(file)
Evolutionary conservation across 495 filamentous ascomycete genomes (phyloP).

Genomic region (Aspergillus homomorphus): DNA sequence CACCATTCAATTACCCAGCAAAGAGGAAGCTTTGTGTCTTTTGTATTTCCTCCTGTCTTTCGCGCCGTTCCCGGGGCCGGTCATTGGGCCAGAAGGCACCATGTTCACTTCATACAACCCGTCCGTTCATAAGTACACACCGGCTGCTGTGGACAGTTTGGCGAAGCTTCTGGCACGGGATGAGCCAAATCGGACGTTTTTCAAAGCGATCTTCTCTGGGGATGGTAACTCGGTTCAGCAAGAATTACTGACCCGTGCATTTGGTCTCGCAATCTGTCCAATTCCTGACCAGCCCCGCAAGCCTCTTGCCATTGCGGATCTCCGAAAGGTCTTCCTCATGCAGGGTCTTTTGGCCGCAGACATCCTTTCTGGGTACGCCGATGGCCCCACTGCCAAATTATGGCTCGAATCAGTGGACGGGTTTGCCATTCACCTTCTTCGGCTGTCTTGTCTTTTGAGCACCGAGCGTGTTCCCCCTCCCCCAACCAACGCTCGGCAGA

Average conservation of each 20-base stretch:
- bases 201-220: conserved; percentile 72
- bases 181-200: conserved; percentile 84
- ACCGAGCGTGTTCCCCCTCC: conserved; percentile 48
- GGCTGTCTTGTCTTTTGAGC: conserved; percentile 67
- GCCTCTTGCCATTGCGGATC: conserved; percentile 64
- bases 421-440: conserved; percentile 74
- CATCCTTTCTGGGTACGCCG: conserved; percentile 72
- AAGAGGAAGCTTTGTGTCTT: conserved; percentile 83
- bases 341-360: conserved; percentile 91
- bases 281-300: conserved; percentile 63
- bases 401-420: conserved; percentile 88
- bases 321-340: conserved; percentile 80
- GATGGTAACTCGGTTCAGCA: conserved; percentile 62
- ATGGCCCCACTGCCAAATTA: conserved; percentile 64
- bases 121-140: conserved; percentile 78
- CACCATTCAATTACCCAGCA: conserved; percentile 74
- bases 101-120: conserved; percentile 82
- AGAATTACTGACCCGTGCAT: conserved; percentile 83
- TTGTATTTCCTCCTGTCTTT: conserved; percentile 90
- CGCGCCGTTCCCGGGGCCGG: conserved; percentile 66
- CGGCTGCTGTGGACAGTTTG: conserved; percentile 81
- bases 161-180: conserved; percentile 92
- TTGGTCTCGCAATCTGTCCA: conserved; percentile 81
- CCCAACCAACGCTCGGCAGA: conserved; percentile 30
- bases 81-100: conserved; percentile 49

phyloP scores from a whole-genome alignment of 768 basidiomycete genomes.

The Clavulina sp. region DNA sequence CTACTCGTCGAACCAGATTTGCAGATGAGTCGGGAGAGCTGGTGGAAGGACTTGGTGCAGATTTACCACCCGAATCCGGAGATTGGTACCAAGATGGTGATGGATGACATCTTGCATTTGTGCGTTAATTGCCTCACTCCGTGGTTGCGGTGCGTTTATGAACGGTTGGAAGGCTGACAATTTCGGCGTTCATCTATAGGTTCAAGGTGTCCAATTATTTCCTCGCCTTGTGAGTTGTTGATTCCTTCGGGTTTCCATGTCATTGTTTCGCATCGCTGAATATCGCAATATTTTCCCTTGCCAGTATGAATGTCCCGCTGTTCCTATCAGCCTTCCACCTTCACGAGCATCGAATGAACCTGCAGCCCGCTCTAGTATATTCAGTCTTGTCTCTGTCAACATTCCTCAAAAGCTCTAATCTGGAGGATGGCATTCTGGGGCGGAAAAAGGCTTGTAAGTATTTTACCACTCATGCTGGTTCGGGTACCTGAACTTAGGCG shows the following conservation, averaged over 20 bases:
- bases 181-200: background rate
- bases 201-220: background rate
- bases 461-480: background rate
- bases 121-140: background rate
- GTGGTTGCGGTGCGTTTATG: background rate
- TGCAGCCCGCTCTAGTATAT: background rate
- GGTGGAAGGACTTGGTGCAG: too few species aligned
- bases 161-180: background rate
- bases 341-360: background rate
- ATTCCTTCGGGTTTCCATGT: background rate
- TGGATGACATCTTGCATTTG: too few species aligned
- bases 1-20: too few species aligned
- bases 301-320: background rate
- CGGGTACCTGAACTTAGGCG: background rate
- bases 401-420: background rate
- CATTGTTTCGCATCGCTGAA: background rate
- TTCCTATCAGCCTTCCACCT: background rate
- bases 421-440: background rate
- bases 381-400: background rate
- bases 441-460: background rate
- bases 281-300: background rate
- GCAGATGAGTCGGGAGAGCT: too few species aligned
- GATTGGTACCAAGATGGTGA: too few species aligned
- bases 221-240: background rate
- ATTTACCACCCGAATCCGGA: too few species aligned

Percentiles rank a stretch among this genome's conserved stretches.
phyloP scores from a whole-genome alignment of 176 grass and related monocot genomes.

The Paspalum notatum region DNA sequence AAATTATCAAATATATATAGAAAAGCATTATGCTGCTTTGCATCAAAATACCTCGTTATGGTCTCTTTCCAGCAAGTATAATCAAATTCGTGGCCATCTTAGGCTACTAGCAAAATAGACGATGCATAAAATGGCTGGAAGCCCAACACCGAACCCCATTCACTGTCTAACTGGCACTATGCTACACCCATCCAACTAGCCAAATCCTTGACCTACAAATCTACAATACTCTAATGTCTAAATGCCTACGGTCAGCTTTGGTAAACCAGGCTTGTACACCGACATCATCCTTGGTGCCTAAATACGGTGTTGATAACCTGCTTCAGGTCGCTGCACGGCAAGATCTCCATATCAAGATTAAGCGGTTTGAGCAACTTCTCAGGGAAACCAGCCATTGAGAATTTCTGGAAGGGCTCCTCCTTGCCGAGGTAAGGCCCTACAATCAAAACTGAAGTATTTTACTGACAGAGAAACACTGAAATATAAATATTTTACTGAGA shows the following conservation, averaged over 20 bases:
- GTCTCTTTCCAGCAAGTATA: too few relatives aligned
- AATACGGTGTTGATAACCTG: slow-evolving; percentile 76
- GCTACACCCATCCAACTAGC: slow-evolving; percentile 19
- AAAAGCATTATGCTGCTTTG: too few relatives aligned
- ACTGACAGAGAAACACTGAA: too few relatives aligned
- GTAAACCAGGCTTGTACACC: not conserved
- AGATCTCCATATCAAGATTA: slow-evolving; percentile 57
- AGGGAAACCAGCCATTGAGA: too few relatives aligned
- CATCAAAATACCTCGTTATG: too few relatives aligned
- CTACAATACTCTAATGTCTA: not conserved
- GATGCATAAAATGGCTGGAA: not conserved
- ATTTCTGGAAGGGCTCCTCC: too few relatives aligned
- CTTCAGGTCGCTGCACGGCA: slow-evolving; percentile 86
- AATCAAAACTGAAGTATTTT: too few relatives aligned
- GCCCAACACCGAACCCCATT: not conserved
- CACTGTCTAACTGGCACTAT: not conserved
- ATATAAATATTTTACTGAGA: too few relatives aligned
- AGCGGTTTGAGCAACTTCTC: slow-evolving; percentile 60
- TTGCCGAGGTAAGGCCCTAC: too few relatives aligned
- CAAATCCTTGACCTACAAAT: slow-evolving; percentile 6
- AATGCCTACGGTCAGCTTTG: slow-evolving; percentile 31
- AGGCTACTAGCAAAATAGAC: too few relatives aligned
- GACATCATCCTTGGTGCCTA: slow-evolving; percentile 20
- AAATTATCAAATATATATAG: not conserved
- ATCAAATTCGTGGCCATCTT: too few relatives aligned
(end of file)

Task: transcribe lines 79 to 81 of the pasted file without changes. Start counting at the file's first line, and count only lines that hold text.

- AATGCCTACGGTCAGCTTTG: slow-evolving; percentile 31
- AGGCTACTAGCAAAATAGAC: too few relatives aligned
- GACATCATCCTTGGTGCCTA: slow-evolving; percentile 20